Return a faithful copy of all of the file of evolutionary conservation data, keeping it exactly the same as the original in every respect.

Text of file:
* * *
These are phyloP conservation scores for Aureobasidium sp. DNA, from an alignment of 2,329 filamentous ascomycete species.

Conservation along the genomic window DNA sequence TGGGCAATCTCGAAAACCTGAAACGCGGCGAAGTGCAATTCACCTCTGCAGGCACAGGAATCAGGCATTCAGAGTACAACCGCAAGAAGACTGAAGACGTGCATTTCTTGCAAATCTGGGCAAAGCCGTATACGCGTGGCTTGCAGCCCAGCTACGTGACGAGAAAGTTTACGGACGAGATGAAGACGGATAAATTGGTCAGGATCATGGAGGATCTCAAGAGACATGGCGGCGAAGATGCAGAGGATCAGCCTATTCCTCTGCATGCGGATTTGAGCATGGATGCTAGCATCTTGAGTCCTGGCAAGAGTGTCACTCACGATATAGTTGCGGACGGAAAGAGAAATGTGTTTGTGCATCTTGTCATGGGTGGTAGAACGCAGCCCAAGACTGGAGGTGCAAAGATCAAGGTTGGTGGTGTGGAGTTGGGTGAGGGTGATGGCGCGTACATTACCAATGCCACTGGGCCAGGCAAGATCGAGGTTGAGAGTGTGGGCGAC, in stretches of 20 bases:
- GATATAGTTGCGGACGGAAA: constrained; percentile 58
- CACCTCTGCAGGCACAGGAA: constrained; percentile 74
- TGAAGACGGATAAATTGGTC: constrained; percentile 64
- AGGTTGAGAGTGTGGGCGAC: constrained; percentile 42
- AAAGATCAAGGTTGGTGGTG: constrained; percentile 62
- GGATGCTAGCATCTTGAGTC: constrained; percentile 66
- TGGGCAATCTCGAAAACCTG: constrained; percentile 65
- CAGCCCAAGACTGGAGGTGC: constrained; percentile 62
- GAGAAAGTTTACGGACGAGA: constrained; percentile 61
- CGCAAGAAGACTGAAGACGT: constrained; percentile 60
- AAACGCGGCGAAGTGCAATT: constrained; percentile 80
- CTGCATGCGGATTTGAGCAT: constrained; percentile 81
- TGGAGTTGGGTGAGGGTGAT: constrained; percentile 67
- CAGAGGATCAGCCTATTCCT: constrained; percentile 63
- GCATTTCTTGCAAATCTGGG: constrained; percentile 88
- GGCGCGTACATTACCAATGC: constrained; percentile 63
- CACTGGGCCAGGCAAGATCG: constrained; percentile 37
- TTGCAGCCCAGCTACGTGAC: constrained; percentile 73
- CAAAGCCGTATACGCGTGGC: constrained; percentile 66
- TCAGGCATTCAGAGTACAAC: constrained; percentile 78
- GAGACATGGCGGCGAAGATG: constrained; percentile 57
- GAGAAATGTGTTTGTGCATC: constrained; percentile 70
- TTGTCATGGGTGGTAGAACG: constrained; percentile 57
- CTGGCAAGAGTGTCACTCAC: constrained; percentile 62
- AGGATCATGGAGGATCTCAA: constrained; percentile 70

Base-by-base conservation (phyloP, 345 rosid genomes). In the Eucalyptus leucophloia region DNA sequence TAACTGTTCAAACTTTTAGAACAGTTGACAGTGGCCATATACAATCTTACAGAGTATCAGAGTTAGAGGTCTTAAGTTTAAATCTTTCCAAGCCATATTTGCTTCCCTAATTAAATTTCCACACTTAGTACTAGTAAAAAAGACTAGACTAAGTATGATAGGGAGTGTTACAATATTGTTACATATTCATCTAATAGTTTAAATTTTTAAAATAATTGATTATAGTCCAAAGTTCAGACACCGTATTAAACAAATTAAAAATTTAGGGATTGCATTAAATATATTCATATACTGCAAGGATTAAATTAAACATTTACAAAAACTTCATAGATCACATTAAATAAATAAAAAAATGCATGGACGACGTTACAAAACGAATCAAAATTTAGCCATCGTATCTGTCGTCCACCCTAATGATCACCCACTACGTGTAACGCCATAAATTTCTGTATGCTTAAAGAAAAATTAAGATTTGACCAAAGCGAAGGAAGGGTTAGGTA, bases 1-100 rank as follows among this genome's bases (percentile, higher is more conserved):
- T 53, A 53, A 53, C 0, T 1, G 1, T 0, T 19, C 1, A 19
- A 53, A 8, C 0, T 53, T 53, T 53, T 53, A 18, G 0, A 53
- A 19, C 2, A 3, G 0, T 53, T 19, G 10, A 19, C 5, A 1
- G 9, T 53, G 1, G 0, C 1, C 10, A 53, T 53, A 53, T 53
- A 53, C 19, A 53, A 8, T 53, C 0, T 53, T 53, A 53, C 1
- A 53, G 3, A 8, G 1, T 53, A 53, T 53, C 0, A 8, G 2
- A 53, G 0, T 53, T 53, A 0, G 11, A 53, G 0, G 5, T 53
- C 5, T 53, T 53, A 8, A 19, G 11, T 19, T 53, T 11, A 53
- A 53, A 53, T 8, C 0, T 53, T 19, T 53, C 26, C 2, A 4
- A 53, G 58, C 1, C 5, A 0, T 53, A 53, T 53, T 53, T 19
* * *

These are phyloP conservation scores for Aureobasidium sp. DNA, from an alignment of 2,329 filamentous ascomycete species.

Conservation along the genomic window DNA sequence TGGGCAATCTCGAAAACCTGAAACGCGGCGAAGTGCAATTCACCTCTGCAGGCACAGGAATCAGGCATTCAGAGTACAACCGCAAGAAGACTGAAGACGTGCATTTCTTGCAAATCTGGGCAAAGCCGTATACGCGTGGCTTGCAGCCCAGCTACGTGACGAGAAAGTTTACGGACGAGATGAAGACGGATAAATTGGTCAGGATCATGGAGGATCTCAAGAGACATGGCGGCGAAGATGCAGAGGATCAGCCTATTCCTCTGCATGCGGATTTGAGCATGGATGCTAGCATCTTGAGTCCTGGCAAGAGTGTCACTCACGATATAGTTGCGGACGGAAAGAGAAATGTGTTTGTGCATCTTGTCATGGGTGGTAGAACGCAGCCCAAGACTGGAGGTGCAAAGATCAAGGTTGGTGGTGTGGAGTTGGGTGAGGGTGATGGCGCGTACATTACCAATGCCACTGGGCCAGGCAAGATCGAGGTTGAGAGTGTGGGCGAC, in stretches of 20 bases:
- GATATAGTTGCGGACGGAAA: constrained; percentile 58
- CACCTCTGCAGGCACAGGAA: constrained; percentile 74
- TGAAGACGGATAAATTGGTC: constrained; percentile 64
- AGGTTGAGAGTGTGGGCGAC: constrained; percentile 42
- AAAGATCAAGGTTGGTGGTG: constrained; percentile 62
- GGATGCTAGCATCTTGAGTC: constrained; percentile 66
- TGGGCAATCTCGAAAACCTG: constrained; percentile 65
- CAGCCCAAGACTGGAGGTGC: constrained; percentile 62
- GAGAAAGTTTACGGACGAGA: constrained; percentile 61
- CGCAAGAAGACTGAAGACGT: constrained; percentile 60
- AAACGCGGCGAAGTGCAATT: constrained; percentile 80
- CTGCATGCGGATTTGAGCAT: constrained; percentile 81
- TGGAGTTGGGTGAGGGTGAT: constrained; percentile 67
- CAGAGGATCAGCCTATTCCT: constrained; percentile 63
- GCATTTCTTGCAAATCTGGG: constrained; percentile 88
- GGCGCGTACATTACCAATGC: constrained; percentile 63
- CACTGGGCCAGGCAAGATCG: constrained; percentile 37
- TTGCAGCCCAGCTACGTGAC: constrained; percentile 73
- CAAAGCCGTATACGCGTGGC: constrained; percentile 66
- TCAGGCATTCAGAGTACAAC: constrained; percentile 78
- GAGACATGGCGGCGAAGATG: constrained; percentile 57
- GAGAAATGTGTTTGTGCATC: constrained; percentile 70
- TTGTCATGGGTGGTAGAACG: constrained; percentile 57
- CTGGCAAGAGTGTCACTCAC: constrained; percentile 62
- AGGATCATGGAGGATCTCAA: constrained; percentile 70

Base-by-base conservation (phyloP, 345 rosid genomes). In the Eucalyptus leucophloia region DNA sequence TAACTGTTCAAACTTTTAGAACAGTTGACAGTGGCCATATACAATCTTACAGAGTATCAGAGTTAGAGGTCTTAAGTTTAAATCTTTCCAAGCCATATTTGCTTCCCTAATTAAATTTCCACACTTAGTACTAGTAAAAAAGACTAGACTAAGTATGATAGGGAGTGTTACAATATTGTTACATATTCATCTAATAGTTTAAATTTTTAAAATAATTGATTATAGTCCAAAGTTCAGACACCGTATTAAACAAATTAAAAATTTAGGGATTGCATTAAATATATTCATATACTGCAAGGATTAAATTAAACATTTACAAAAACTTCATAGATCACATTAAATAAATAAAAAAATGCATGGACGACGTTACAAAACGAATCAAAATTTAGCCATCGTATCTGTCGTCCACCCTAATGATCACCCACTACGTGTAACGCCATAAATTTCTGTATGCTTAAAGAAAAATTAAGATTTGACCAAAGCGAAGGAAGGGTTAGGTA, bases 1-100 rank as follows among this genome's bases (percentile, higher is more conserved):
- T 53, A 53, A 53, C 0, T 1, G 1, T 0, T 19, C 1, A 19
- A 53, A 8, C 0, T 53, T 53, T 53, T 53, A 18, G 0, A 53
- A 19, C 2, A 3, G 0, T 53, T 19, G 10, A 19, C 5, A 1
- G 9, T 53, G 1, G 0, C 1, C 10, A 53, T 53, A 53, T 53
- A 53, C 19, A 53, A 8, T 53, C 0, T 53, T 53, A 53, C 1
- A 53, G 3, A 8, G 1, T 53, A 53, T 53, C 0, A 8, G 2
- A 53, G 0, T 53, T 53, A 0, G 11, A 53, G 0, G 5, T 53
- C 5, T 53, T 53, A 8, A 19, G 11, T 19, T 53, T 11, A 53
- A 53, A 53, T 8, C 0, T 53, T 19, T 53, C 26, C 2, A 4
- A 53, G 58, C 1, C 5, A 0, T 53, A 53, T 53, T 53, T 19